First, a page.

What Dogs Tell Us About Ancient Civilisations | Ancient Architects
Published on Nov 20, 2021
Not many people know that the domestication of dogs actually pre-dates agriculture and current evidence, from the study canine ancestral lineages, suggests the dog was first domesticated between 18,800 and 32,100 years ago.
Their incredible natural abilities would of course aided humans through difficult times like the Ice Age, for example in hunting, and then in agricultural ways such as herding or guarding domesticated animals, pest control around harvested food supplies and so on.
Dogs would have been man’s and woman’s best friends ever since they were domesticated. They aided survival and offered companionship just like they do today and the study of ancient dog remains may be able to help us understand our own past.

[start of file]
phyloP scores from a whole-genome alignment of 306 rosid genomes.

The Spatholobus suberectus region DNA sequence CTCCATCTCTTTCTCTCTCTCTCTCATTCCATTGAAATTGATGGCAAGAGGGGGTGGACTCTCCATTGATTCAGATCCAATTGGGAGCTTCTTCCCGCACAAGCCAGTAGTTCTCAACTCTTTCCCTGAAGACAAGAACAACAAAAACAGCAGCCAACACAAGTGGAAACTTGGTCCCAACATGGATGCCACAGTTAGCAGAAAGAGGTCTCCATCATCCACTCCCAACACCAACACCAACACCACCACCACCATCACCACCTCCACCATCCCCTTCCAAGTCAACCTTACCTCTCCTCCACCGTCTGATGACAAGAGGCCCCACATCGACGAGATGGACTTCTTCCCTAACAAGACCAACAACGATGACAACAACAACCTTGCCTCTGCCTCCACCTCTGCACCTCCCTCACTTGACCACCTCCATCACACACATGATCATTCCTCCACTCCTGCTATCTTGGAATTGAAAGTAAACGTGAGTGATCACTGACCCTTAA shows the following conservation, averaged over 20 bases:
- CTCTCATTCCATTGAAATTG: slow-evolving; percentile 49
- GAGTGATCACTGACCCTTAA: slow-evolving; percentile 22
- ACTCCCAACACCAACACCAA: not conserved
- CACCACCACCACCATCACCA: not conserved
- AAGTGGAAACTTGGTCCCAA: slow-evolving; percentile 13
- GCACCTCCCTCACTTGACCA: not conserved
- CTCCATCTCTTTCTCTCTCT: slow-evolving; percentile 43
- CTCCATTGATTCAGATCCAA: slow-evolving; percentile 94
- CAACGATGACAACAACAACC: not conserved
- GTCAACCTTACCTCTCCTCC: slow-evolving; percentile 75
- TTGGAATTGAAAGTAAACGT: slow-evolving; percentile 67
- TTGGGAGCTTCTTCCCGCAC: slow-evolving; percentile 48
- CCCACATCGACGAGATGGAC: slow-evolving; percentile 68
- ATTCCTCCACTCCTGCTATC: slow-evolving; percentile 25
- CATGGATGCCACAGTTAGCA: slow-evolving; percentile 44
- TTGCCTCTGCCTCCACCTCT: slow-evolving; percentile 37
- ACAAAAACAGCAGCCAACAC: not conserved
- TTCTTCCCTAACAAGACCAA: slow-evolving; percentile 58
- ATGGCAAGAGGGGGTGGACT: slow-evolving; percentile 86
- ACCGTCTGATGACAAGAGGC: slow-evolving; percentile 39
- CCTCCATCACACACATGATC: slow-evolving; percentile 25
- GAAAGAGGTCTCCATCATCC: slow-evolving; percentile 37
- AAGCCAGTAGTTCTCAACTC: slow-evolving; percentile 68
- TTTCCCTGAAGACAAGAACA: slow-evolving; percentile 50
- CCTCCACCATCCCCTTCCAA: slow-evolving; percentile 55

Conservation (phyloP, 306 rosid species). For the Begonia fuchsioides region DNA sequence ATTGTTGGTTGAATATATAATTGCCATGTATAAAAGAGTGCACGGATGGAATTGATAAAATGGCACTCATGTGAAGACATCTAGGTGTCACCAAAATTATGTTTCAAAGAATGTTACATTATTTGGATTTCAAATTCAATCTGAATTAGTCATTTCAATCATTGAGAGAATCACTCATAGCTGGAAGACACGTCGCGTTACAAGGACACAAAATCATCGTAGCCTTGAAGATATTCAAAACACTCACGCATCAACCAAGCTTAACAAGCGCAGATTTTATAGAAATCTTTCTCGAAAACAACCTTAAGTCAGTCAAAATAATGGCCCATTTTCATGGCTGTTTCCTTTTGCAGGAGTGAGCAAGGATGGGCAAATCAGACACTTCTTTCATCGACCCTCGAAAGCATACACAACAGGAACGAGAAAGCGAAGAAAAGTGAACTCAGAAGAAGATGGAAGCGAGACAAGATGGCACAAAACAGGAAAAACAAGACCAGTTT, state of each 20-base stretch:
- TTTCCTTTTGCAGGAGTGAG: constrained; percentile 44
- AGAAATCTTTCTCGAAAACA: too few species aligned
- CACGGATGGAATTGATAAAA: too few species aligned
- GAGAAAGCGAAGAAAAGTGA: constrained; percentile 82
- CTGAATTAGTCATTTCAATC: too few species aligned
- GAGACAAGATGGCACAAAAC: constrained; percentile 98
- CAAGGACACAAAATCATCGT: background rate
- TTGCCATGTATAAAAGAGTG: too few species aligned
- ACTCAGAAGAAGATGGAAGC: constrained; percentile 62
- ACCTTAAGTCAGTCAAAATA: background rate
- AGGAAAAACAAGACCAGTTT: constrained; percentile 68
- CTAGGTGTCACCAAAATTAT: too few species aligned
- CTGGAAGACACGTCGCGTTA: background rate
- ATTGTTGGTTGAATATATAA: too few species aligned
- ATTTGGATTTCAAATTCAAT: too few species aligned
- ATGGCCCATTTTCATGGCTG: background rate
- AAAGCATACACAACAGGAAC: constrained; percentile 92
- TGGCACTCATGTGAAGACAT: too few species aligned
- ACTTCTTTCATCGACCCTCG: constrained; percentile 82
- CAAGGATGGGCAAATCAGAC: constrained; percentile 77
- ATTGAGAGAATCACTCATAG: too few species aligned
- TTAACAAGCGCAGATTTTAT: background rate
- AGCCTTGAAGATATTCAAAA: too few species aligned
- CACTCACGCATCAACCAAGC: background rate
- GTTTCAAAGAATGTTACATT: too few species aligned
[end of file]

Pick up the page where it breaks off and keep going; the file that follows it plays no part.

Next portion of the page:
By the end of the Younger Dryas, we know that through the sequencing of the genomes of 27 ancient canines, five ancestral lineages of dogs had diversified, all of which came from either one or two original sources.
We have a growing number of samples of ancient dog DNA and together with the radiocarbon dating of the bones, ancestral lineages of ancient and modern dogs are being mapped and this data is being used to support evidence of human migration patterns.
We can see when dogs were first introduced into specific geographic locations, where their ancestry lies, which may tell us where the people accompanying the dogs migrated from.
For me personally, I am interested to learn more about dogs in the ancient Pre-Pottery Neolithic sites of Turkey. We have a depiction at Gobekli Tepe but I’m unaware if any physical remains have been found. If dog remains were found, it could tell us where the builders of Gobekli Tepe actually came from.
In this video I explain the history of dog domestication and how the study of ancient dog DNA is helping us to understand the history and development of human civilisation.
All images are taken from Google Images and the below sources for educational purposes only.
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